And this, for me, is enough to break the book. No matter how rich the world or how intriguing the storylines, the fact that the protagonist annoys me is a huge negative. The fact that the main character annoys me and has no redeeming features or, for that matter, no features at all (rage and angst are not a feature) just destroys it to me. How can I care about the story when I don’t care what happens to the story’s main actor? How can I care about the story when I kind of hope the bad guys will eat the protagonist?
It can’t even be redeemed by interesting side characters – though they do seem to be more realised than Kat herself and I certainly prefer them to Kat – but that’s because Kat’s endless rage destroys anything else about her. But that same rage and angst stops us getting to see the other, more complex characters. Jonathon, Ethan and even Nathan all seem to be more complex and deeper characters than Kat the Rabid. But we can’t explore them because we’re looking through Kat’s eyes, and every time they try to say or do something she starts foaming at the mouth and driving them away. Seriously, there are Viking berserkers who would tell Kat to chill out.
This book falls down yet again on inclusion – this time without even having the angry Mexican Pablo. We do have the first definite GBLT character – a depraved bisexual or lesbian woman who is rotting and her minions love to erotically eat her dead flesh. Did I mention depraved? With inclusion like this…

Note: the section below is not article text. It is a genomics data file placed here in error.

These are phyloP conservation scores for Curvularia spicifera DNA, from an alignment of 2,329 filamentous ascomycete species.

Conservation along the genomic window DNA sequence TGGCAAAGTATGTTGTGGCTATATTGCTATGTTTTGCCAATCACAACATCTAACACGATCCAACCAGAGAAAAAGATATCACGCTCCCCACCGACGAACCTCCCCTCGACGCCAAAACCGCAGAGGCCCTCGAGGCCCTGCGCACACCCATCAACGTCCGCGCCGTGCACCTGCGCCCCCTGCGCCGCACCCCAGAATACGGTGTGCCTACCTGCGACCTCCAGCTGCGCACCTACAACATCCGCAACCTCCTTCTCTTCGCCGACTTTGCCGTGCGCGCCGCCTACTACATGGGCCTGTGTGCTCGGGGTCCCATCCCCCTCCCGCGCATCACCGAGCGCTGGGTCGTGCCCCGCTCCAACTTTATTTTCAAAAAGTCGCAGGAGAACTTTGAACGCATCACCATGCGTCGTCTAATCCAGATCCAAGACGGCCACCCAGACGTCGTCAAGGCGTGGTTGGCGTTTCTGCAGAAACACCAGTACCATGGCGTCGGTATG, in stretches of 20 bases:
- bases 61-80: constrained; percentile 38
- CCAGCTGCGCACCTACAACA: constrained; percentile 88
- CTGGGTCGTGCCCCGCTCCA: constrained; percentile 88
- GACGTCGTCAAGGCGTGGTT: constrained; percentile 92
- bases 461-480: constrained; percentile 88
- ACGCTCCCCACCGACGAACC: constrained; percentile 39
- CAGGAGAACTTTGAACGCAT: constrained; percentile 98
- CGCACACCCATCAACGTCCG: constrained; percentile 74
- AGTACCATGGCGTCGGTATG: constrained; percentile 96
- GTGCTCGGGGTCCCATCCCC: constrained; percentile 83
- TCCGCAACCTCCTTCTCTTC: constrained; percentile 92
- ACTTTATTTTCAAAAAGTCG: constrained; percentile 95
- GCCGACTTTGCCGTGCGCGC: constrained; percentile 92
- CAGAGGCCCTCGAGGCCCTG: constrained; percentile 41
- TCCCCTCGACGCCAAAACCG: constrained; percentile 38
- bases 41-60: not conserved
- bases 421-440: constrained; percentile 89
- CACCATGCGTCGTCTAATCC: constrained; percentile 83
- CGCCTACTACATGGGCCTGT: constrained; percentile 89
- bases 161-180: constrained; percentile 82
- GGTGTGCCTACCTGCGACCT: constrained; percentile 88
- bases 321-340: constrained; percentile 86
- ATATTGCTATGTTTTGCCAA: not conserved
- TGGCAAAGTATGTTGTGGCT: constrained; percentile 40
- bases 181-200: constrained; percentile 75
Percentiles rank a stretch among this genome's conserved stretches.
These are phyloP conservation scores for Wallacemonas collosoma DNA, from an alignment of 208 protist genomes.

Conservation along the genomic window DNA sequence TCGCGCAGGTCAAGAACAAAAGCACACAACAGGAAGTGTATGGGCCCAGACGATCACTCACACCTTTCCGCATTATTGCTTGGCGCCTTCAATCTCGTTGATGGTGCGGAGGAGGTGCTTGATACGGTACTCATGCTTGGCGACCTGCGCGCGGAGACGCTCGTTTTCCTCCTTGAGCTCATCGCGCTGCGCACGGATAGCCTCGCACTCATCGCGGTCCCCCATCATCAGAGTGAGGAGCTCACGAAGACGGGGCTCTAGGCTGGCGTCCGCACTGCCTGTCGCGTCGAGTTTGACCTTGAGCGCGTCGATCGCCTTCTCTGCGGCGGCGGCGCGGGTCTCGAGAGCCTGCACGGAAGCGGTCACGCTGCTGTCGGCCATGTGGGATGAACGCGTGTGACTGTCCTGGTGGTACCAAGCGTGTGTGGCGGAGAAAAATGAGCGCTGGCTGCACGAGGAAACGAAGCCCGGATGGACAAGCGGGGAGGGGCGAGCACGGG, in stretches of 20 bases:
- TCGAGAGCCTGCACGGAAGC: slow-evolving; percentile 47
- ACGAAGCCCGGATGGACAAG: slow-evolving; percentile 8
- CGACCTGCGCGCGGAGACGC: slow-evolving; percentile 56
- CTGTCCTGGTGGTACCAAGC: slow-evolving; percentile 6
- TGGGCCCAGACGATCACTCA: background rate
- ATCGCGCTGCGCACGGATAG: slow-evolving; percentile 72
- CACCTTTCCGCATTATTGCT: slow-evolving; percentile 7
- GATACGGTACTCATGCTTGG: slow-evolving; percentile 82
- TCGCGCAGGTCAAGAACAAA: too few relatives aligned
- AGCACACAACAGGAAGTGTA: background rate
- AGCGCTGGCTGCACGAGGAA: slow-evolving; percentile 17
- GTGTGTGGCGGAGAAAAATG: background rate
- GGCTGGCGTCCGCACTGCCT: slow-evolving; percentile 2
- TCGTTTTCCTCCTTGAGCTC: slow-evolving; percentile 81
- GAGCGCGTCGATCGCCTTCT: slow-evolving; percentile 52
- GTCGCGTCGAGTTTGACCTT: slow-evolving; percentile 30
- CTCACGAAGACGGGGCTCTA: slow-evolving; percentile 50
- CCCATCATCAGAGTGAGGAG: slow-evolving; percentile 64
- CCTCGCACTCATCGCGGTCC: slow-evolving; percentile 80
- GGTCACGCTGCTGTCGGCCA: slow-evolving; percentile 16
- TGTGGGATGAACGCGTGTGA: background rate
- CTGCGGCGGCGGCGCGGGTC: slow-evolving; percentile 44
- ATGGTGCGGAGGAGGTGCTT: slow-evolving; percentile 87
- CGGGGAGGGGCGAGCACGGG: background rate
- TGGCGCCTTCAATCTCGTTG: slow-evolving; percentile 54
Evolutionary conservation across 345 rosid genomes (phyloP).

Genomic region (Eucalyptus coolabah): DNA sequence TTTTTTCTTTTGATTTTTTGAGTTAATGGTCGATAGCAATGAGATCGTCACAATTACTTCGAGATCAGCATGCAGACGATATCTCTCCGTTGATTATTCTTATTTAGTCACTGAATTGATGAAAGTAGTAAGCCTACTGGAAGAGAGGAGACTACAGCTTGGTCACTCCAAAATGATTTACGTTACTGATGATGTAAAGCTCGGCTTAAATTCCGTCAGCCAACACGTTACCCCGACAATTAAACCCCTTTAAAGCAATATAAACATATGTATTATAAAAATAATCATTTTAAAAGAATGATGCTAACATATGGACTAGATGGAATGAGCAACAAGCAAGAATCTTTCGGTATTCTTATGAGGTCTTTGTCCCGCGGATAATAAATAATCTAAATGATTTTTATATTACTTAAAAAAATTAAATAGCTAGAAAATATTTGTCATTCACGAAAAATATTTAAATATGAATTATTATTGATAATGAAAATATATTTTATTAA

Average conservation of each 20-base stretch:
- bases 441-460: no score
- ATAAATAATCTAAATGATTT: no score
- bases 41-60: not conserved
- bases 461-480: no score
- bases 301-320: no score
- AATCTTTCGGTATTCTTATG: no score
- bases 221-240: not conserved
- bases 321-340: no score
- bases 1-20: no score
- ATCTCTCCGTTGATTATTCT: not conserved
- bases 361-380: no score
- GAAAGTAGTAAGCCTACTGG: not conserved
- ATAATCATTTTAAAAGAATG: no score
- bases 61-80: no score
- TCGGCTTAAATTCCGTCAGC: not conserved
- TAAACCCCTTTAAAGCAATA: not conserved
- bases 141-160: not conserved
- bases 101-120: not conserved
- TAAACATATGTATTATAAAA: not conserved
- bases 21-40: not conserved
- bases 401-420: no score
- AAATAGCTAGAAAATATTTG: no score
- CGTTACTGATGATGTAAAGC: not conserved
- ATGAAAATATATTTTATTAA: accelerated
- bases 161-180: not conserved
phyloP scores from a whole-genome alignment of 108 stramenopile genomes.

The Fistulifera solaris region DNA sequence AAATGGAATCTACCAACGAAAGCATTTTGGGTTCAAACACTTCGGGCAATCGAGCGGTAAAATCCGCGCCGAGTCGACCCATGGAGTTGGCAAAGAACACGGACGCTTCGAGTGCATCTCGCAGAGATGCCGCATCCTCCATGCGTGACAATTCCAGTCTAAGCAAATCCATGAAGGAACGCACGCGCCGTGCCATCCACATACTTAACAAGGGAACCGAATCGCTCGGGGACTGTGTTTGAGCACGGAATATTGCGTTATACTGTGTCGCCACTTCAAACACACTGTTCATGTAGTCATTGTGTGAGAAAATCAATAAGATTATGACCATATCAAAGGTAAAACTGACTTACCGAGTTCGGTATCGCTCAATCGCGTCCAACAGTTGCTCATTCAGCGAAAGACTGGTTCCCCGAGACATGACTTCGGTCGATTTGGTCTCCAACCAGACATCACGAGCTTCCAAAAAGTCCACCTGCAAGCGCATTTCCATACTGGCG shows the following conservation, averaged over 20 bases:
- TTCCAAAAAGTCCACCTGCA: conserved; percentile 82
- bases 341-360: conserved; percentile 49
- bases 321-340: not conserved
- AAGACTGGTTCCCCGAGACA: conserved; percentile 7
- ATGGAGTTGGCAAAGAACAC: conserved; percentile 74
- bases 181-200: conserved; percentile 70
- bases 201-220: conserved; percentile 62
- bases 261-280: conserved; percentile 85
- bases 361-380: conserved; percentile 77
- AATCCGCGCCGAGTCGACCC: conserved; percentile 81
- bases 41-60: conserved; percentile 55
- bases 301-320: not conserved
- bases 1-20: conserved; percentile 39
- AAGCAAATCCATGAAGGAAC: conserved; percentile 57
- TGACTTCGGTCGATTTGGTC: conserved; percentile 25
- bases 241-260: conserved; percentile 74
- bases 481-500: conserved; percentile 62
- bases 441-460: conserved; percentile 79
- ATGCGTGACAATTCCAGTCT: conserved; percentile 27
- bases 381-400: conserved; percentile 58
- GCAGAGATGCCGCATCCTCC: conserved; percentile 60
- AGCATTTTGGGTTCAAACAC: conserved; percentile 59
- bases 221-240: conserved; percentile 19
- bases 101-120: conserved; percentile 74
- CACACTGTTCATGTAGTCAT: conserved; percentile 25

Except for the aforementioned rotting lesbian villain and some nameless women draped around her contact, and briefly seen victims in Delai, Kat is the only woman in this very very very male story.
I want to like this book. The storylines, the action scenes, the world setting are all things I really enjoy and want to praise. But every time I do I run into Kat, frothing away. I don’t enjoy these books, alas, it’s a struggle not to skim past Kat’s eternal issues and problems and I really wish we could tell the same story without the Emo Berserker front and centre.